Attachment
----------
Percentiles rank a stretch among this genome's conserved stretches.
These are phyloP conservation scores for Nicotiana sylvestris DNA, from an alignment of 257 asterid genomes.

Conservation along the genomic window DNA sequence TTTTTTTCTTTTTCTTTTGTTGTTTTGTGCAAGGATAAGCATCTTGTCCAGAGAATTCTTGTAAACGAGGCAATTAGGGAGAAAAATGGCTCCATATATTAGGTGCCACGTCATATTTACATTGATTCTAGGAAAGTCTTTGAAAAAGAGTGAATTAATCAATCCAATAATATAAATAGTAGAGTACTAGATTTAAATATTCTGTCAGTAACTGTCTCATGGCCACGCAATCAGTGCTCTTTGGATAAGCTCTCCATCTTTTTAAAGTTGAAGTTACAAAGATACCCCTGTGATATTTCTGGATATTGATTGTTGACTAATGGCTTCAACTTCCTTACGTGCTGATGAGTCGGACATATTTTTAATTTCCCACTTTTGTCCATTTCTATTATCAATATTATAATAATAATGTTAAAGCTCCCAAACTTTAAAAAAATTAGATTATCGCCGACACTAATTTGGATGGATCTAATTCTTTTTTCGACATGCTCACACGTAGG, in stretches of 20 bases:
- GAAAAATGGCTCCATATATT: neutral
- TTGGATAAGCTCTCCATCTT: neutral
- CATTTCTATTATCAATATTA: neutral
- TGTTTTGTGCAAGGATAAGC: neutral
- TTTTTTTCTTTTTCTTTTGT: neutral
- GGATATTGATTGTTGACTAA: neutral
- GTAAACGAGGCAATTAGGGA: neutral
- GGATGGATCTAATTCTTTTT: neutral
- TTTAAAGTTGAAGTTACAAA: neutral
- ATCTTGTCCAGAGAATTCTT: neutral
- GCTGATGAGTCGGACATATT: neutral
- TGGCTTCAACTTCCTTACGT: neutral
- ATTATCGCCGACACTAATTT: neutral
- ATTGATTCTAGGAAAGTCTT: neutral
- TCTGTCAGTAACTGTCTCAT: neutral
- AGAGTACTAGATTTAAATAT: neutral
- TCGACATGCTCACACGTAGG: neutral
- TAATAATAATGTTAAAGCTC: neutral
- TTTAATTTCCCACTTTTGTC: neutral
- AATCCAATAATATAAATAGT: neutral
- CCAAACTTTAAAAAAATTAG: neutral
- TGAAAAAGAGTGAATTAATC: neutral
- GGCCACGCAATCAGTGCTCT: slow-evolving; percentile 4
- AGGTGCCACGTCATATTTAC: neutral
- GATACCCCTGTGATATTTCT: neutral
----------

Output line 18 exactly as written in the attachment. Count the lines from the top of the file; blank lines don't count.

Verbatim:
- TCTGTCAGTAACTGTCTCAT: neutral